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Artist: L. Eugene Methe and Megan Siebe
Title: Revisited, Revisited, ‎Revisited
Format: Tape
Label: Eh? (@)
Rated: *****
There is no track listing, and the entire album consists of variations on “Brideshead Revisited (main theme)” by Geoffrey Burgon. OK. I was unfamiliar with Methe, Siebe, and Burgon’s work, so let’s just get right into this. This is pretty string-based music that avoids becoming typical orchestral works by tweaking the compositions ever so slightly. A bit of reverb here, some echo there, gives this a dreamlike quality. The composition ends, and the rest of the side of the tape is mastered so low that you have to crank up the sound to even hear anything. Maybe this is by design, but the liner notes provide no information and I kept worrying that there would suddenly be a blast of sound that would wake my neighbors and blow my speakers. Perhaps it’s just bleed through from the other side. Speaking of the other side, we have more of the dreamlike, processed strings, but this time with considerably more processing. Where Side A could be seen as playing the song straight, Side B is where they get a bit more experimental. Even so, the devotion to one specific theme becomes somewhat repetitive over time. It was pleasant enough, but didn’t really push the envelope enough for my tastes.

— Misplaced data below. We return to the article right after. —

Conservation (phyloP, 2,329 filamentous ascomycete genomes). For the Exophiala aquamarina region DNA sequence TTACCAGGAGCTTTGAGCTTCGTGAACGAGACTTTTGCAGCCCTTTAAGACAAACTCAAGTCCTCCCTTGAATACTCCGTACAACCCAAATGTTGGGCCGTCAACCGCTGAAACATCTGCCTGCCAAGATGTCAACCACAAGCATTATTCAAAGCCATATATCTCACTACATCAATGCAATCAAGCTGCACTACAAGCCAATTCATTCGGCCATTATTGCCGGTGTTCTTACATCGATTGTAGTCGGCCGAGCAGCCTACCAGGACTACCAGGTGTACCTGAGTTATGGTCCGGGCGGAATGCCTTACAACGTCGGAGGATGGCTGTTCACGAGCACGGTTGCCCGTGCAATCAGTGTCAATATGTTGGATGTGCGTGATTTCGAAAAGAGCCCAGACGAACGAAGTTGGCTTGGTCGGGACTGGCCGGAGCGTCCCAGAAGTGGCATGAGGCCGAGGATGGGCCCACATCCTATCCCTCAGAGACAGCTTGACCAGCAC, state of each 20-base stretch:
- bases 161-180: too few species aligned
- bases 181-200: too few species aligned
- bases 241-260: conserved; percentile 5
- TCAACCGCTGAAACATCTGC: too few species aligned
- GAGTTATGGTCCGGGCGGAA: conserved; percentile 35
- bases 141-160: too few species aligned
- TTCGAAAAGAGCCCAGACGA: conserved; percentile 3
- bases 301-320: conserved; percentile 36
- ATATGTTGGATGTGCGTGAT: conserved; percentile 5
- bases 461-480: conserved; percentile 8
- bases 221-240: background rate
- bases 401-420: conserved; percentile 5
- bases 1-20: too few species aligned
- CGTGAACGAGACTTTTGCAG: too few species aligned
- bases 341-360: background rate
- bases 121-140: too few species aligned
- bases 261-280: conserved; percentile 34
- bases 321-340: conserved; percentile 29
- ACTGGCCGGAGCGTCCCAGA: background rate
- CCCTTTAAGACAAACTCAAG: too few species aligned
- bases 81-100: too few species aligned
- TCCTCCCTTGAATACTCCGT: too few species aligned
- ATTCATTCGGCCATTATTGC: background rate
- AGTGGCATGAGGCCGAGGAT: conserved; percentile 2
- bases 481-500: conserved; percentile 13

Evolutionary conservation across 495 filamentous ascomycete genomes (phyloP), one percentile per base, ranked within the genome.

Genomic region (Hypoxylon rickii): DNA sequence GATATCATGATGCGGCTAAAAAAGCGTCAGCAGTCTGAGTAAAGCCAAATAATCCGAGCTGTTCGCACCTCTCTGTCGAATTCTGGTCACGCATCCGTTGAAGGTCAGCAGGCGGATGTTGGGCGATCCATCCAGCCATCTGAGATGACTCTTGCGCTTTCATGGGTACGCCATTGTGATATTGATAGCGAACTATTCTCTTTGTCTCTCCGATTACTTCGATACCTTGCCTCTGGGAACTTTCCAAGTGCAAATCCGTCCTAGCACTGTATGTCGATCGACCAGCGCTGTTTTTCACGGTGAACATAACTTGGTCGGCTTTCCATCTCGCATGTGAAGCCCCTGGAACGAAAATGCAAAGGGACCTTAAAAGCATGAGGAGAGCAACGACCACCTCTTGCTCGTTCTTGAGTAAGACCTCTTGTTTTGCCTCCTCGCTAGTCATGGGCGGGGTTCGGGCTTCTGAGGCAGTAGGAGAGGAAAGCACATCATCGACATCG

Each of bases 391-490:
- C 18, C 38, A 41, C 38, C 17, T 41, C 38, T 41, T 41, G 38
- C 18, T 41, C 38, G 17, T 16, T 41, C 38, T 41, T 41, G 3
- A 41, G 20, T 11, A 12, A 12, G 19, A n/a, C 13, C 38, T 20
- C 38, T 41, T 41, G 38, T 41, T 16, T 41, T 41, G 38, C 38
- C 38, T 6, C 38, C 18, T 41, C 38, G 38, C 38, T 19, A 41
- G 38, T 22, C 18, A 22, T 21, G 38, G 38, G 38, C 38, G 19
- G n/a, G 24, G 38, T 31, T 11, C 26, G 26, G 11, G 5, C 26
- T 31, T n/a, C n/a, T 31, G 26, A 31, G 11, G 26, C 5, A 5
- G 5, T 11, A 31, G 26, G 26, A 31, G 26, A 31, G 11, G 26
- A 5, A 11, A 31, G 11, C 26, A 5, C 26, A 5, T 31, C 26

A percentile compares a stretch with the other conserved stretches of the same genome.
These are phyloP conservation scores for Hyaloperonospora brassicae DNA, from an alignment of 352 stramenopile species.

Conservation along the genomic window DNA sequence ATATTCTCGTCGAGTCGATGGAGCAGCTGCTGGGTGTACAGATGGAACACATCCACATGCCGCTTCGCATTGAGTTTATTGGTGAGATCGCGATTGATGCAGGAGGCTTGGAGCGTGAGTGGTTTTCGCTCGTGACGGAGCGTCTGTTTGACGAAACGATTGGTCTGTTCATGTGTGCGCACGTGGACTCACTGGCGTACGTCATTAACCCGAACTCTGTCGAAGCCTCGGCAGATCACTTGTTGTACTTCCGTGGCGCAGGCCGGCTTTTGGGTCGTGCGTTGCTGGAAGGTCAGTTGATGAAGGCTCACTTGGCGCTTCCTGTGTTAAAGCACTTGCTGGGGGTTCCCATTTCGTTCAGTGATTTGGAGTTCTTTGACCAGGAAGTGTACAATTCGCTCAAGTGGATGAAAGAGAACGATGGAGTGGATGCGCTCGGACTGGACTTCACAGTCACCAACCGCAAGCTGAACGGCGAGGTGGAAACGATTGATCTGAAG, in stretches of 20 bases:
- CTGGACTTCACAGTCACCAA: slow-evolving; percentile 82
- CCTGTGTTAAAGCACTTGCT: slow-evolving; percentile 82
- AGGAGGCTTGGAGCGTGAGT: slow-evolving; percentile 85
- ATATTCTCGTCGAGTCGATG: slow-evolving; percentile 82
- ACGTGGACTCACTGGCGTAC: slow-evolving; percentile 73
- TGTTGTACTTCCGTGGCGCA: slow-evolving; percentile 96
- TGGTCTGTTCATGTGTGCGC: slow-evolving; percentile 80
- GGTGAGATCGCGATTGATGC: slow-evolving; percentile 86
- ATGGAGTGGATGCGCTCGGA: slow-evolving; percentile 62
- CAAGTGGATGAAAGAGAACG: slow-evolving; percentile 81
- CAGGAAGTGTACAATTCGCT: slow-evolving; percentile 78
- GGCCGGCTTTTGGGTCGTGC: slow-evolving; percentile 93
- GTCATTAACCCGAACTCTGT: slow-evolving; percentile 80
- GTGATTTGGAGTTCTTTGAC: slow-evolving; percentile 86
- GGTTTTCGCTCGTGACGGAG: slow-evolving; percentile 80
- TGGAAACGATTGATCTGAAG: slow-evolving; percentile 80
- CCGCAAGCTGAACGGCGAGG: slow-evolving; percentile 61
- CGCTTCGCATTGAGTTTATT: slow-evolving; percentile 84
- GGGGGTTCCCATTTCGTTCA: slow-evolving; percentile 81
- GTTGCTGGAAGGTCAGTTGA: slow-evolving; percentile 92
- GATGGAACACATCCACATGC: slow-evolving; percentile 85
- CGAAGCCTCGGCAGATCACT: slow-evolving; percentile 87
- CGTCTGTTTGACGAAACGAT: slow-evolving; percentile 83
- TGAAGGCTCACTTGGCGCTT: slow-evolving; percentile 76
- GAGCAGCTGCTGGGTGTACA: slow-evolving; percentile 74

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Artist: Noisepoetnobody
Title: Fissure
Format: Tape
Label: Eh? (@)
Rated: *****
I had previously reviewed Noisepoetnobody’s work with Vance Galloway, titled “Uranium 238,” which I enjoyed for its “subdued experimentalism,” so I was interested to see how this would be different from that collaboration. In the liner notes, we see the following credits:

Eveline Müller: bowls, bows, blades, metal objects.
Noisepoetnobody: springs, strings, boards, e-bow, looper.

This gives some sense of what we are in for, and the music does not disappoint. This consists of two tracks, one per side, titled “Part 1” and “Part 2.” On first glance, “Part 1” seems somewhat chaotic, but as you continue to listen to the compositions, one can begin to see the structure of the tracks coming together. Crashing noise, bits of pounding percussion, gonglike bowls, and just a touch of feedback thrown into the heavily processed sounds make for an interesting listen. But this is not just something that you can put on and then read. Their use of silence and quiet passages continually pull you back in, demanding your attention. “Part 2” opens much more aggressively, leaving you to think that this is going to be a relentless wall of noise, but then suddenly pulls back. The rest proceeds much like Part 1, with a lot of clanging and more resonating of the singing bowls. Overall, this was a good time and would appeal to people who like it noisy, but not to the point of harsh noise.